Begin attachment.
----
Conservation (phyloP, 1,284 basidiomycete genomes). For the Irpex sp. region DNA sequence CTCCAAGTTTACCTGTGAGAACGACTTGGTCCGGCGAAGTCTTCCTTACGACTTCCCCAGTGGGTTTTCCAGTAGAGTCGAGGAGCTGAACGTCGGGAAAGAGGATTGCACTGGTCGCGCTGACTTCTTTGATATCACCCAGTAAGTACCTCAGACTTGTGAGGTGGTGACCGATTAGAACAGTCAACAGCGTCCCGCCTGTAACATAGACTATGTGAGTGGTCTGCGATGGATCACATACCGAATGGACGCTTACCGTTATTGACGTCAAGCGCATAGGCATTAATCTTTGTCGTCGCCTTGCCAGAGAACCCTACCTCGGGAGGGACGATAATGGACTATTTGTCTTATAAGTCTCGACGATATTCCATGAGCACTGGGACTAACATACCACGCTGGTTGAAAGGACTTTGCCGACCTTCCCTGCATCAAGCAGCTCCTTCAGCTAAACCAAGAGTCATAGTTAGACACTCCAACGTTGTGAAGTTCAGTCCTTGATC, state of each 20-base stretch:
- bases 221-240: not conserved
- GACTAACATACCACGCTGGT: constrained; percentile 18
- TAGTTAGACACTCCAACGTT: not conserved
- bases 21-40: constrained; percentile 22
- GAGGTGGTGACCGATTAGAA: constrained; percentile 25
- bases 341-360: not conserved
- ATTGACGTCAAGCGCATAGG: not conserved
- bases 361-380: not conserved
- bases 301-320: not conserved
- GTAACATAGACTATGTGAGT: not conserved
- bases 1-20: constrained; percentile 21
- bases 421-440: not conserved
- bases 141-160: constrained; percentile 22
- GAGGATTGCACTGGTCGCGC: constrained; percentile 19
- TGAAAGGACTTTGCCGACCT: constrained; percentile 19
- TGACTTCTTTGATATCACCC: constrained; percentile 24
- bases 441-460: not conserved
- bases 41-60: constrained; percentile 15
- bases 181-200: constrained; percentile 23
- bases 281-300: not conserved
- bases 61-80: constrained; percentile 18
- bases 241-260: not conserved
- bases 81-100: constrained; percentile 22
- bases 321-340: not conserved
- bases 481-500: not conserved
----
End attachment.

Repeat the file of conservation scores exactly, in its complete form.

Conservation (phyloP, 1,284 basidiomycete genomes). For the Irpex sp. region DNA sequence CTCCAAGTTTACCTGTGAGAACGACTTGGTCCGGCGAAGTCTTCCTTACGACTTCCCCAGTGGGTTTTCCAGTAGAGTCGAGGAGCTGAACGTCGGGAAAGAGGATTGCACTGGTCGCGCTGACTTCTTTGATATCACCCAGTAAGTACCTCAGACTTGTGAGGTGGTGACCGATTAGAACAGTCAACAGCGTCCCGCCTGTAACATAGACTATGTGAGTGGTCTGCGATGGATCACATACCGAATGGACGCTTACCGTTATTGACGTCAAGCGCATAGGCATTAATCTTTGTCGTCGCCTTGCCAGAGAACCCTACCTCGGGAGGGACGATAATGGACTATTTGTCTTATAAGTCTCGACGATATTCCATGAGCACTGGGACTAACATACCACGCTGGTTGAAAGGACTTTGCCGACCTTCCCTGCATCAAGCAGCTCCTTCAGCTAAACCAAGAGTCATAGTTAGACACTCCAACGTTGTGAAGTTCAGTCCTTGATC, state of each 20-base stretch:
- bases 221-240: not conserved
- GACTAACATACCACGCTGGT: constrained; percentile 18
- TAGTTAGACACTCCAACGTT: not conserved
- bases 21-40: constrained; percentile 22
- GAGGTGGTGACCGATTAGAA: constrained; percentile 25
- bases 341-360: not conserved
- ATTGACGTCAAGCGCATAGG: not conserved
- bases 361-380: not conserved
- bases 301-320: not conserved
- GTAACATAGACTATGTGAGT: not conserved
- bases 1-20: constrained; percentile 21
- bases 421-440: not conserved
- bases 141-160: constrained; percentile 22
- GAGGATTGCACTGGTCGCGC: constrained; percentile 19
- TGAAAGGACTTTGCCGACCT: constrained; percentile 19
- TGACTTCTTTGATATCACCC: constrained; percentile 24
- bases 441-460: not conserved
- bases 41-60: constrained; percentile 15
- bases 181-200: constrained; percentile 23
- bases 281-300: not conserved
- bases 61-80: constrained; percentile 18
- bases 241-260: not conserved
- bases 81-100: constrained; percentile 22
- bases 321-340: not conserved
- bases 481-500: not conserved